Literary manager Steve Harper: ‘I try to oversee all of the theatre’s relationships with writers’
Steve Harper is literary manager at London’s Theatre503. He tells Roda Musa about his work and the venue’s latest production, In Event of Moone Disaster, a play about feminism, space and exploration…
What do you do as a literary manager?
Overall, I try to oversee all of the theatre’s relationships and engagements with writers. So, along with the artistic director, I look for plays and put together teams to formulate the work that goes on for four-week runs. I also manage a team of people who oversee our unsolicited scripts system. There is a first panel reading team and a senior panel of readers. Lastly, I oversee any initiatives that we develop or any new writers.
Tell me about In Event of Moone Disaster?
It is a very ambitious and far-reaching piece of work. It starts in 1969 with the moon landings and moves into the future to 2055, when the first person to walk on Mars is set to be a woman. I think it’s about the changing role of women in society, family, and also in relation to childbirth. Overall, it is a play about freedom and exploration, and how people seek to push boundaries. Of course it’s about the exploration of space, but also the exploration of identity, and the future.
How are you involved in the production?
I’ve been giving notes to Andrew Thompson, the writer, so I’ve been involved in a dramaturgy sense, alongside Lisa Spirling, the artistic director. My involvement now will be largely going to see runs of the play and overseeing the journey of the play into the space. I work out if the play is making narrative sense for an audience, and if it is landing the right dramatic moments. Overall, I make sure that by the time we open the play it will be in the best possible form it can be.
How do you help writers develop their careers?
Every writer is different, and yes Theatre503 has structured schemes and initiatives to help guide writers. For example, we have Rapid Write Response, which is a short play initiative open to all. Our initiatives focus on giving writers not just time with me, but with actors, a director, and finally with an audience. On an individual basis, part of the process is learning what works best for that writer. Sometimes it is a straightforward dramaturgy approach where I give notes, in other cases it requires writers to respond to hearing their play out loud.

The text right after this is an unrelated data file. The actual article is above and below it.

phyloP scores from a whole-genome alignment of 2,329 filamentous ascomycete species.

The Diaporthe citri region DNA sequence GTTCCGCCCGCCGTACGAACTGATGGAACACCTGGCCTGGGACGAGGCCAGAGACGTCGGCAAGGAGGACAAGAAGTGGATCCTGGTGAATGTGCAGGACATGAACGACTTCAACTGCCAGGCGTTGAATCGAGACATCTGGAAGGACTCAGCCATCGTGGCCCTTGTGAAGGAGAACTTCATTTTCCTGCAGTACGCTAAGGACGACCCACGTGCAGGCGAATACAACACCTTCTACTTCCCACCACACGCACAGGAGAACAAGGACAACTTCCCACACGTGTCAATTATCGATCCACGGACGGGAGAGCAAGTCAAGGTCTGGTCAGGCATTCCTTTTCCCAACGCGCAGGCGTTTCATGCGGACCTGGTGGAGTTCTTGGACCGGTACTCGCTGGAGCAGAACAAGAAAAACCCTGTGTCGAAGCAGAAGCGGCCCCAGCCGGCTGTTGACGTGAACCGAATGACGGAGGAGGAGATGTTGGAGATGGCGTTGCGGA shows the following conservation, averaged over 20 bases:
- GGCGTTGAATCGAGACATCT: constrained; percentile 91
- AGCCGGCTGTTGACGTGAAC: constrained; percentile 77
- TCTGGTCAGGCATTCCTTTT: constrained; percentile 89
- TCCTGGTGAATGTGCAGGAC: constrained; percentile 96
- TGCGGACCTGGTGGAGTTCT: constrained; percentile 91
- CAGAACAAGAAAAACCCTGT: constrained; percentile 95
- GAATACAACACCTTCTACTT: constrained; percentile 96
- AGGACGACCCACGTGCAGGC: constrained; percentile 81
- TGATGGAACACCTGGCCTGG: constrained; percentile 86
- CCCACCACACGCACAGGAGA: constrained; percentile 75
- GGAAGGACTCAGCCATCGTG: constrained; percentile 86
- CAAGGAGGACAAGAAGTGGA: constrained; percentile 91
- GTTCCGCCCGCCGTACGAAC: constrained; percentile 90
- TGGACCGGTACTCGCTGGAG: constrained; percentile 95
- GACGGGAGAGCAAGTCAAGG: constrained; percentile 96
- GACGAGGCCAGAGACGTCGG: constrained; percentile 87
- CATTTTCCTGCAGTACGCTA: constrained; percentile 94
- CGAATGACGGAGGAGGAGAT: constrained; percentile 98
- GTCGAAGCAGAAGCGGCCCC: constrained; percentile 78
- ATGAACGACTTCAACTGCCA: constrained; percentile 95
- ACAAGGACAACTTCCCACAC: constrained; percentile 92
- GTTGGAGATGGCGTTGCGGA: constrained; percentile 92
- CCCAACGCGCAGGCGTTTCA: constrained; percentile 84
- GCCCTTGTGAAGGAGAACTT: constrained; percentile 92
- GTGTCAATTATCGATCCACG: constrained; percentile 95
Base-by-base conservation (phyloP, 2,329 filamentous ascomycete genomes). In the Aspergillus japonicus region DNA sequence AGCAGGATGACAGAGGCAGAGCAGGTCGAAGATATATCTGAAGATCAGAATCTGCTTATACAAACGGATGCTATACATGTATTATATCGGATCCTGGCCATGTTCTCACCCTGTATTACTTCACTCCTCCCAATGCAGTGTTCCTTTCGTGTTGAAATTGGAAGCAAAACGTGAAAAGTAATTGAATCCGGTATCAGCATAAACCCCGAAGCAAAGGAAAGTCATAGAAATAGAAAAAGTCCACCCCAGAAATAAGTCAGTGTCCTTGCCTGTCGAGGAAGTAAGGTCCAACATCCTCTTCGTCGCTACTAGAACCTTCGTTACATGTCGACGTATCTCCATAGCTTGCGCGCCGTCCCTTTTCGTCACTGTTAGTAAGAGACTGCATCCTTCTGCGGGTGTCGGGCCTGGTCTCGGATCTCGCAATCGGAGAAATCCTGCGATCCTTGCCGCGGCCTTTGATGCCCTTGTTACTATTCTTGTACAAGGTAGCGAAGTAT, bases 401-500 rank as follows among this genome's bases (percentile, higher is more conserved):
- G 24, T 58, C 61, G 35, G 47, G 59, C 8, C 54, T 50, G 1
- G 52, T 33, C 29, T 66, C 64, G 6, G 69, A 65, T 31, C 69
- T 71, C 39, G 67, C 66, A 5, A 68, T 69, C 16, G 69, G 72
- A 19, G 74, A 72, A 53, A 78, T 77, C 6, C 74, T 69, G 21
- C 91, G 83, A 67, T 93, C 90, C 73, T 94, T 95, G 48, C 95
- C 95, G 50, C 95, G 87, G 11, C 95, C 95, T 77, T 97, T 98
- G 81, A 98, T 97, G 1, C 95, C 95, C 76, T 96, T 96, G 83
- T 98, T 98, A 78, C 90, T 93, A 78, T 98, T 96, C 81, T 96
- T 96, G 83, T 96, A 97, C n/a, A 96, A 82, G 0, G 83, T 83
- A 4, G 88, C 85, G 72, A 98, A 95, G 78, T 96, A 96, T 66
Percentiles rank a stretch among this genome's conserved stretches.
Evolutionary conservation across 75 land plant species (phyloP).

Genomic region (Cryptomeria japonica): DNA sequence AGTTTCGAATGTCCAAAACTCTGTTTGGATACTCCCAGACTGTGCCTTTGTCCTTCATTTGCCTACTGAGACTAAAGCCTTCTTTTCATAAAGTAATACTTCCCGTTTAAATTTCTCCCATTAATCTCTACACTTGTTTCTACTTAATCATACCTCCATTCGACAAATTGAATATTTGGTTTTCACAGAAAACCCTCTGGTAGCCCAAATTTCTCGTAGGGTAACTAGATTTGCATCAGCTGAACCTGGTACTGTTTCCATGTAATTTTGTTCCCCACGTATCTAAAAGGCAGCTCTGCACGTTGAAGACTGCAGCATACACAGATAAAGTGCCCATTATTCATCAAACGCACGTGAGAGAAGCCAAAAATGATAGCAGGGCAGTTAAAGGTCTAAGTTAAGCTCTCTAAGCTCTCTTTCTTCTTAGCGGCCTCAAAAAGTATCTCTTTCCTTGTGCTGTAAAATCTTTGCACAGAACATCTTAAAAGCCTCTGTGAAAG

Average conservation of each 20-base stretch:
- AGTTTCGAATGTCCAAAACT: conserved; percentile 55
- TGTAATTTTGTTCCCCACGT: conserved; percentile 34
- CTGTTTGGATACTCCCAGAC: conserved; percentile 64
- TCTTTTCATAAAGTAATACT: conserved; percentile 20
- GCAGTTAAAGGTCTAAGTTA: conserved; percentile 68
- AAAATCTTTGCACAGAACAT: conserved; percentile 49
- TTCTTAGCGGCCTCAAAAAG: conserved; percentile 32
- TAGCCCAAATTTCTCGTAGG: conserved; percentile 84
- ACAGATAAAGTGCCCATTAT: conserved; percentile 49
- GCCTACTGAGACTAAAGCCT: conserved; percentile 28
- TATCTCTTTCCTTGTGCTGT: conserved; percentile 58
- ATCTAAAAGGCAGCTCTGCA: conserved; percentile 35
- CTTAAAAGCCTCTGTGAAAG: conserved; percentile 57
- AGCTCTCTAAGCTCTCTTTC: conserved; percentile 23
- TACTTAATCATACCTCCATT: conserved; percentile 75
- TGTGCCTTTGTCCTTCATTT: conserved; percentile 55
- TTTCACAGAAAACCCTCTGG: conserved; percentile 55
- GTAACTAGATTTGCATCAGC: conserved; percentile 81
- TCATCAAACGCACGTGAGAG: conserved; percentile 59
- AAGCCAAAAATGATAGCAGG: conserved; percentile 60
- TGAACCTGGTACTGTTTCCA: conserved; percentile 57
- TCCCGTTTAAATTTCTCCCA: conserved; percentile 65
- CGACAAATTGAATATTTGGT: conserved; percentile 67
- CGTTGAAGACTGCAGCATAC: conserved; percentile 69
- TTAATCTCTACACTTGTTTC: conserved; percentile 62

What attracts you to working with new writers specifically?
I’m really drawn to grassroots work, and I really love to create opportunities for new writers. In my past, working as a director, I was maybe able to do one or two shows a year, but now I can find plays that I feel we should do and put people together to make them happen. I feel it is fundamentally important that there is a space that allows new writers, new directors and new script readers time to learn their craft and practise it. Theatre needs to support new work and new writers in order to diversify its voices. Theatre can be dangerously expensive, and it needs to become more accessible. There is not enough being done across the sector.
CV Steve Harper
Training: North London University, MA Theatre Studies (1997)
First professional role: Assistant stage manager, the Man in the Moon Theatre (1998)
In Event of Moone Disaster runs at Theatre503, London, from October 4-28